How two women are using love as a transformative tool in the face of humanity’s biggest heartbreaker

A lot has been said about Filipinos’ resiliency, friendliness and ability – maybe penchant, even – to laugh and make jokes even when faced with the utmost adversity. We are constantly in the list of top countries when it comes to disasters, corruption and vulnerable sectors. And yet we are also in the top lists when it comes to social media, wiring money home and connecting to friends and loved ones in general. We have the largest and most extended of families. We’re a people who grow our nests rather than leave them.

And so I think the defining characteristic of Filipinos is not exactly resiliency, but rather something deeper – our capacity to love. This is the thing that has kept us going and eventually smiling through the worst challenges as a people.

The writer Sherwin Nuland, once said: If you want to talk about what motivates people to keep existing as a community, you’ve got to talk about love.

A mother’s love

This is true for Ate* Elma, 42, who has lived her whole life in the idyllic coastal municipality of Alabat, Quezon, but has had to relocate because of climate change impacts on her livelihood.

It was in the town of Villa Norte that Ate Elma fell in love and got married. She describes herself as a ‘simpleng mamamayan’, (humble citizen) subsisting on selling vegetables and fish from their farm and fishing grounds. It was a happy, simple life for her, her husband and their growing family: two young children, 9 and 7 years old, and another baby on the way.

In recent years, however, she recounts how the fish catch greatly declined in Villa Norte. This affected their livelihood, and — climate change being a threat multiplier — also affected her children’s health and education. Heartbroken but resolute, she and her husband decided to pack up and move to a nearby island.

“Hindi madali yung desisyon, pero para naman ito sa kinabukasan ng mga bata. Dumadali yun desisyon kapag iniisip ko na para sa kinabukasan nila ito,” Elma tells me.

(“The decision wasn’t easy, but it was for our children. It became easier when I thought about giving them a better future.”)

This love for her children extended to her community. Having seen firsthand the effects of climate change not only on her neighbors, but on her own children, she stood up to be a voice for the people around her and for future generations. She takes part in leading community mobilizations which propel the people to fight for climate justice. People can get into all the different arguments about approaches on how to deal with climate change, but sometimes it just boils down to your love for the children and the generations to come.

A daughter comes home

Identified as the deadliest storm on record to ever make landfall anywhere, Typhoon Haiyan (locally, “Yolanda”) left a trail of broken hearts in its wake. It certainly did not spare Joanna Sustento, 25, who lost her parents, her eldest brother and sister-in- law, and her dear nephew, Tarin, who was just three years old when the typhoon struck.

Kuya* Duke, Joanna’s brother, also survived Haiyan, and she admits that she feels much, much closer to him now.

“We used to fight all the time, but after losing our entire family, our instinct to protect each other and to be there for each other came about so naturally. Tragedy and loss has a way of reminding you of what’s important in the end,” reflects Joanna.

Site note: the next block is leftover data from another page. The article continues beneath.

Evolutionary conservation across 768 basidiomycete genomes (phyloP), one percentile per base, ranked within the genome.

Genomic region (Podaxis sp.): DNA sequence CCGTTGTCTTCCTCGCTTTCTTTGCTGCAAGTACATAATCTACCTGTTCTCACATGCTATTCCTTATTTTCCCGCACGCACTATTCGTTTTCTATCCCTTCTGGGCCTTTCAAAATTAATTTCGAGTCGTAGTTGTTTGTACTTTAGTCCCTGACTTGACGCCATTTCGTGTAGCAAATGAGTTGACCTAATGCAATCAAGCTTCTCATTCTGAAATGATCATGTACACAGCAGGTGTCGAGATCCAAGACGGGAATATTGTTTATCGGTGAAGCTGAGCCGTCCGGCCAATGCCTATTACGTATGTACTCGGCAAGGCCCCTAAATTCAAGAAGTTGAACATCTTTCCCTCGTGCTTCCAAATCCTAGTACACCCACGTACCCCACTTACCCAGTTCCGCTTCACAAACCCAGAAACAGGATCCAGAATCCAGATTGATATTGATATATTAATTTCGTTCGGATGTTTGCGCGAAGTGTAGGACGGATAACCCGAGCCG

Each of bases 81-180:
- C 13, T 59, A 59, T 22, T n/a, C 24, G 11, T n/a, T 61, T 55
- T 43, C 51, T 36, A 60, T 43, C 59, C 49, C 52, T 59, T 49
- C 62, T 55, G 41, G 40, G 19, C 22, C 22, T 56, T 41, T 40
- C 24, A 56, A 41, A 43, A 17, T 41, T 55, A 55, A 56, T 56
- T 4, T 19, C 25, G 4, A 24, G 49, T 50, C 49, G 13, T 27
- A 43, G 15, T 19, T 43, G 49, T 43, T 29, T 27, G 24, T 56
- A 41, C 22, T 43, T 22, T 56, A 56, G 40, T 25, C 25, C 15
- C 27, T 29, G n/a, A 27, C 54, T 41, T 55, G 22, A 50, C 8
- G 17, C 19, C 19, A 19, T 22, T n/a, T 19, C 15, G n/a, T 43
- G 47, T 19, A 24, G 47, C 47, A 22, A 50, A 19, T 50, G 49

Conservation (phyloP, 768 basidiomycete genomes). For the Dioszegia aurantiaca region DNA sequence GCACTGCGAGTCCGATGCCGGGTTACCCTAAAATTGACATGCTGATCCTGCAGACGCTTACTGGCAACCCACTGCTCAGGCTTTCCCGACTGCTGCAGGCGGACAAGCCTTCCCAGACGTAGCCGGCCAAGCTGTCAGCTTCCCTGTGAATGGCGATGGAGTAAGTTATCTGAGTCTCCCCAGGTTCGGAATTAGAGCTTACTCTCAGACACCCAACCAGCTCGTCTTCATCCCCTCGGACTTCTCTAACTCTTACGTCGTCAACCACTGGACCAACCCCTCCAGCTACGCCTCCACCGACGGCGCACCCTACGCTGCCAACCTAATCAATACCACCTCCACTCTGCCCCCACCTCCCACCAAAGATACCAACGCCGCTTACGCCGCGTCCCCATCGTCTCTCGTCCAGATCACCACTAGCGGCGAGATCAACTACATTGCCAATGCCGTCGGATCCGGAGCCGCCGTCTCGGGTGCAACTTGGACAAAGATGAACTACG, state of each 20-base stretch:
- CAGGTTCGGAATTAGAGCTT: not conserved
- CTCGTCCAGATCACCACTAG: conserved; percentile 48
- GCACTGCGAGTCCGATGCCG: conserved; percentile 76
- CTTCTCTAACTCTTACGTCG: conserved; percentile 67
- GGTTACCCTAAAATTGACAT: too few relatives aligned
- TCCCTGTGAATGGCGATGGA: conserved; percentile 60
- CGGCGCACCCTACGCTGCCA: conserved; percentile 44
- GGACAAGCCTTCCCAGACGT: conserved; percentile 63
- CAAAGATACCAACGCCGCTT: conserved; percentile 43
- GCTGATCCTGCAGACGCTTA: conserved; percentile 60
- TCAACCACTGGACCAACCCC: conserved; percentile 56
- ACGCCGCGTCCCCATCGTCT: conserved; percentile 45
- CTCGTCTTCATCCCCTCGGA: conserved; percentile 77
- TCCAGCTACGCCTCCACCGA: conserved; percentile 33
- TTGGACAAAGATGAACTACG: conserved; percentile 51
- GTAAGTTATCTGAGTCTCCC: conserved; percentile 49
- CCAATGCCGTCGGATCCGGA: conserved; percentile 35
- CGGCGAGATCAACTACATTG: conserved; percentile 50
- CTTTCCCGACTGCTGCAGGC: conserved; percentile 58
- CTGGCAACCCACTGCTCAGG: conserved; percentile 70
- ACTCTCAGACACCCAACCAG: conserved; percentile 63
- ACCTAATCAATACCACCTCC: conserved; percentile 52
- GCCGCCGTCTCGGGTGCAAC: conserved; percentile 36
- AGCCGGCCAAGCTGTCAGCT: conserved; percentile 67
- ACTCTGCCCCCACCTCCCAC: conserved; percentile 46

Such clarity and self-regard did not come easy though. For a time after the tragedy, she avoided seeing relatives and friends because she did not want to be pitied. “I was placed in this awkward position where they didn’t know what to say or how to act around me,” she muses.

Dealing with incredible feelings of pain and guilt, with most of her family gone, she turned to writing for solace. There, she found catharsis. Writing became a conduit for healing, and gave her the chance to organize all her thoughts and feelings amidst the whirlpools of sorrow.

When the opportunity came to share her story to the public, she said yes, not yet realizing how much it would change her.

She explains, “I realized that the more I opened myself up to people, the more I told my story, the braver I became.” Storytelling became her home. Whether it tested her strength, or made her smile, she continues to embrace it to this day.

Her love story has also broadened to include those outside of her immediate circle. A mindset, which, she admits, was not present pre-Haiyan.

“Before, my ambitions were just limited to putting up and operating my own business. I was only thinking of myself, and what I wanted. I didn’t really think of myself as someone who could contribute to the community. My ambitions were limited to only what I thought I could possibly achieve, it was focused on me, and my family’s security alone.

“But when Haiyan happened, I realized that we should dream for something bigger than ourselves. We should remember that we are all connected. Race, religion, culture and tradition may separate us, but all of us cry over the same things. When the tragedy happened, it left my community broken but I came to love it even more.

“I realized that if all of us could have this passion and love for our own communities, we would strive to do what’s best for our home,” Joanna added.

I have not been the same since meeting Ate Elma and Joanna - a mother and a daughter whose biggest heartbreaks were caused by climate impacts, but whose love for community was brought to the fore. Theirs are stories of love that need to be retold, as these are beautiful reminders of finding strength and hope. Theirs is a story of rising above the challenge of climate impacts.

*Ate = “Big sister”; Kuya=”Big brother”


Desiree Llanos Dee is Climate Justice campaigner of Greenpeace Southeast Asia